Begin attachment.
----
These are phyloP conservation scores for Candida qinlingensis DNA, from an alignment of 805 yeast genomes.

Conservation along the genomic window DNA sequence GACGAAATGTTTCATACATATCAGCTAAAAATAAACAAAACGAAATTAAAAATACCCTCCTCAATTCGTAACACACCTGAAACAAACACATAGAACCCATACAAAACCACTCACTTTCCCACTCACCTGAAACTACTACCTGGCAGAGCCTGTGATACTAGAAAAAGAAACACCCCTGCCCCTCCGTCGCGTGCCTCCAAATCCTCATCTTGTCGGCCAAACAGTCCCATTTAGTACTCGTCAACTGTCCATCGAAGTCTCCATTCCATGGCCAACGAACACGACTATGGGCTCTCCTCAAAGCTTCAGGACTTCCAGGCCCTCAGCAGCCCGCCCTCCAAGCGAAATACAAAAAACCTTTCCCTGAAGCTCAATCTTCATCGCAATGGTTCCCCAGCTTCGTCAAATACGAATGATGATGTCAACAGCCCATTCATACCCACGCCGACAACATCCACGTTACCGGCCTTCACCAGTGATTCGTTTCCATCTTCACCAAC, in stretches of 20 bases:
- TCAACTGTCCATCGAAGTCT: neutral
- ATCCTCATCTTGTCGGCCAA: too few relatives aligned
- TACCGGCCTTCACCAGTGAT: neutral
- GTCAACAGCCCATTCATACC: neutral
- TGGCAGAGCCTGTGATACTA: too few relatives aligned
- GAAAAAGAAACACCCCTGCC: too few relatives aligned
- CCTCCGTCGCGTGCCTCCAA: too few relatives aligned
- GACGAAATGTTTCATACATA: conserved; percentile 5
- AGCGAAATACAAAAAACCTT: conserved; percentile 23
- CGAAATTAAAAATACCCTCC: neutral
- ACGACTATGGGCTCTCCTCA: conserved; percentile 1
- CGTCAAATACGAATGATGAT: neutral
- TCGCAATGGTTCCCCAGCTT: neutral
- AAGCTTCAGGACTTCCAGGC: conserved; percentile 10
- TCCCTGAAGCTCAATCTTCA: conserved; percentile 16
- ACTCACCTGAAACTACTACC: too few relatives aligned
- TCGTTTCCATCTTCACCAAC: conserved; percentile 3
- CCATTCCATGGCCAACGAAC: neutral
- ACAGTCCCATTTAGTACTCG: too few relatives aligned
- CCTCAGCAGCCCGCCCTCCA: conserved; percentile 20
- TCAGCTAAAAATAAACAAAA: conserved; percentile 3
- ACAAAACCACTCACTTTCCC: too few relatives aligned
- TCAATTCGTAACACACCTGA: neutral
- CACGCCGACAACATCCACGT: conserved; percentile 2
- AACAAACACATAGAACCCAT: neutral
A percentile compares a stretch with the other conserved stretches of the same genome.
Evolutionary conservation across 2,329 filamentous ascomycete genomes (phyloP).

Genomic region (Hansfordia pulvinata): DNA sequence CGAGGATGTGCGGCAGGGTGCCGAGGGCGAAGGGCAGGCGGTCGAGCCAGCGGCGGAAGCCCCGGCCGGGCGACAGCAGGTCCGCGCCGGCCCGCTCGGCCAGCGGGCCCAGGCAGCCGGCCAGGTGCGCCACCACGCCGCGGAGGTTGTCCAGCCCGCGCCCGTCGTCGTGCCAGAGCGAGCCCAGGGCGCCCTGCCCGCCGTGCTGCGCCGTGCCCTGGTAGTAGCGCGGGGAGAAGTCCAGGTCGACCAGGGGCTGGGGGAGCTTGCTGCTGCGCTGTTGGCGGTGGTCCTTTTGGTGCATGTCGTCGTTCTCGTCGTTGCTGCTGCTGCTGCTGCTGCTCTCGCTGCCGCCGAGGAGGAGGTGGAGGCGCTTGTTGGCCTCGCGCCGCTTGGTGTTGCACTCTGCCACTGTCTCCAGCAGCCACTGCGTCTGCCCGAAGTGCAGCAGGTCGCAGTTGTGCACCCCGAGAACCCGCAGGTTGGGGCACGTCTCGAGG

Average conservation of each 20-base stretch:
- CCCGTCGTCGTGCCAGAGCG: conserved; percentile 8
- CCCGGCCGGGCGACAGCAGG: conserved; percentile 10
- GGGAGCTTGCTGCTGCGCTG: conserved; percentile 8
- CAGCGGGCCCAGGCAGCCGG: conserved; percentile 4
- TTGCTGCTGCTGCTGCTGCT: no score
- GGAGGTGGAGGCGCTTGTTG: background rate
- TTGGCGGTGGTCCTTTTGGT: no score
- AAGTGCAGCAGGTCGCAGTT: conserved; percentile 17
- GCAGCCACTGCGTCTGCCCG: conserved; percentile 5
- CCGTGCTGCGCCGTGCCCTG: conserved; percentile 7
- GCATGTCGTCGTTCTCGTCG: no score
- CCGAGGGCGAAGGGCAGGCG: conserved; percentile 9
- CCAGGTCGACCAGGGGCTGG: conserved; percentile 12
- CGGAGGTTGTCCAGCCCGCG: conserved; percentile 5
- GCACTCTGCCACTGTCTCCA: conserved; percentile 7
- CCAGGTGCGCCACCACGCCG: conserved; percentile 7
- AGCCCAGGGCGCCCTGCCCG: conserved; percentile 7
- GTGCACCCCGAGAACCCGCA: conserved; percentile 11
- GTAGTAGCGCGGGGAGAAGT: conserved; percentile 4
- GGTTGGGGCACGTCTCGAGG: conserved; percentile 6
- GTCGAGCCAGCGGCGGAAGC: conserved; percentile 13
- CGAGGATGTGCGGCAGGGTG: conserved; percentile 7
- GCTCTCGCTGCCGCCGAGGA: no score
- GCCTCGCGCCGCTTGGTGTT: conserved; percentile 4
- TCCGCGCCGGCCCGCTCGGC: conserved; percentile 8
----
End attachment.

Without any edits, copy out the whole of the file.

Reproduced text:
These are phyloP conservation scores for Candida qinlingensis DNA, from an alignment of 805 yeast genomes.

Conservation along the genomic window DNA sequence GACGAAATGTTTCATACATATCAGCTAAAAATAAACAAAACGAAATTAAAAATACCCTCCTCAATTCGTAACACACCTGAAACAAACACATAGAACCCATACAAAACCACTCACTTTCCCACTCACCTGAAACTACTACCTGGCAGAGCCTGTGATACTAGAAAAAGAAACACCCCTGCCCCTCCGTCGCGTGCCTCCAAATCCTCATCTTGTCGGCCAAACAGTCCCATTTAGTACTCGTCAACTGTCCATCGAAGTCTCCATTCCATGGCCAACGAACACGACTATGGGCTCTCCTCAAAGCTTCAGGACTTCCAGGCCCTCAGCAGCCCGCCCTCCAAGCGAAATACAAAAAACCTTTCCCTGAAGCTCAATCTTCATCGCAATGGTTCCCCAGCTTCGTCAAATACGAATGATGATGTCAACAGCCCATTCATACCCACGCCGACAACATCCACGTTACCGGCCTTCACCAGTGATTCGTTTCCATCTTCACCAAC, in stretches of 20 bases:
- TCAACTGTCCATCGAAGTCT: neutral
- ATCCTCATCTTGTCGGCCAA: too few relatives aligned
- TACCGGCCTTCACCAGTGAT: neutral
- GTCAACAGCCCATTCATACC: neutral
- TGGCAGAGCCTGTGATACTA: too few relatives aligned
- GAAAAAGAAACACCCCTGCC: too few relatives aligned
- CCTCCGTCGCGTGCCTCCAA: too few relatives aligned
- GACGAAATGTTTCATACATA: conserved; percentile 5
- AGCGAAATACAAAAAACCTT: conserved; percentile 23
- CGAAATTAAAAATACCCTCC: neutral
- ACGACTATGGGCTCTCCTCA: conserved; percentile 1
- CGTCAAATACGAATGATGAT: neutral
- TCGCAATGGTTCCCCAGCTT: neutral
- AAGCTTCAGGACTTCCAGGC: conserved; percentile 10
- TCCCTGAAGCTCAATCTTCA: conserved; percentile 16
- ACTCACCTGAAACTACTACC: too few relatives aligned
- TCGTTTCCATCTTCACCAAC: conserved; percentile 3
- CCATTCCATGGCCAACGAAC: neutral
- ACAGTCCCATTTAGTACTCG: too few relatives aligned
- CCTCAGCAGCCCGCCCTCCA: conserved; percentile 20
- TCAGCTAAAAATAAACAAAA: conserved; percentile 3
- ACAAAACCACTCACTTTCCC: too few relatives aligned
- TCAATTCGTAACACACCTGA: neutral
- CACGCCGACAACATCCACGT: conserved; percentile 2
- AACAAACACATAGAACCCAT: neutral
A percentile compares a stretch with the other conserved stretches of the same genome.
Evolutionary conservation across 2,329 filamentous ascomycete genomes (phyloP).

Genomic region (Hansfordia pulvinata): DNA sequence CGAGGATGTGCGGCAGGGTGCCGAGGGCGAAGGGCAGGCGGTCGAGCCAGCGGCGGAAGCCCCGGCCGGGCGACAGCAGGTCCGCGCCGGCCCGCTCGGCCAGCGGGCCCAGGCAGCCGGCCAGGTGCGCCACCACGCCGCGGAGGTTGTCCAGCCCGCGCCCGTCGTCGTGCCAGAGCGAGCCCAGGGCGCCCTGCCCGCCGTGCTGCGCCGTGCCCTGGTAGTAGCGCGGGGAGAAGTCCAGGTCGACCAGGGGCTGGGGGAGCTTGCTGCTGCGCTGTTGGCGGTGGTCCTTTTGGTGCATGTCGTCGTTCTCGTCGTTGCTGCTGCTGCTGCTGCTGCTCTCGCTGCCGCCGAGGAGGAGGTGGAGGCGCTTGTTGGCCTCGCGCCGCTTGGTGTTGCACTCTGCCACTGTCTCCAGCAGCCACTGCGTCTGCCCGAAGTGCAGCAGGTCGCAGTTGTGCACCCCGAGAACCCGCAGGTTGGGGCACGTCTCGAGG

Average conservation of each 20-base stretch:
- CCCGTCGTCGTGCCAGAGCG: conserved; percentile 8
- CCCGGCCGGGCGACAGCAGG: conserved; percentile 10
- GGGAGCTTGCTGCTGCGCTG: conserved; percentile 8
- CAGCGGGCCCAGGCAGCCGG: conserved; percentile 4
- TTGCTGCTGCTGCTGCTGCT: no score
- GGAGGTGGAGGCGCTTGTTG: background rate
- TTGGCGGTGGTCCTTTTGGT: no score
- AAGTGCAGCAGGTCGCAGTT: conserved; percentile 17
- GCAGCCACTGCGTCTGCCCG: conserved; percentile 5
- CCGTGCTGCGCCGTGCCCTG: conserved; percentile 7
- GCATGTCGTCGTTCTCGTCG: no score
- CCGAGGGCGAAGGGCAGGCG: conserved; percentile 9
- CCAGGTCGACCAGGGGCTGG: conserved; percentile 12
- CGGAGGTTGTCCAGCCCGCG: conserved; percentile 5
- GCACTCTGCCACTGTCTCCA: conserved; percentile 7
- CCAGGTGCGCCACCACGCCG: conserved; percentile 7
- AGCCCAGGGCGCCCTGCCCG: conserved; percentile 7
- GTGCACCCCGAGAACCCGCA: conserved; percentile 11
- GTAGTAGCGCGGGGAGAAGT: conserved; percentile 4
- GGTTGGGGCACGTCTCGAGG: conserved; percentile 6
- GTCGAGCCAGCGGCGGAAGC: conserved; percentile 13
- CGAGGATGTGCGGCAGGGTG: conserved; percentile 7
- GCTCTCGCTGCCGCCGAGGA: no score
- GCCTCGCGCCGCTTGGTGTT: conserved; percentile 4
- TCCGCGCCGGCCCGCTCGGC: conserved; percentile 8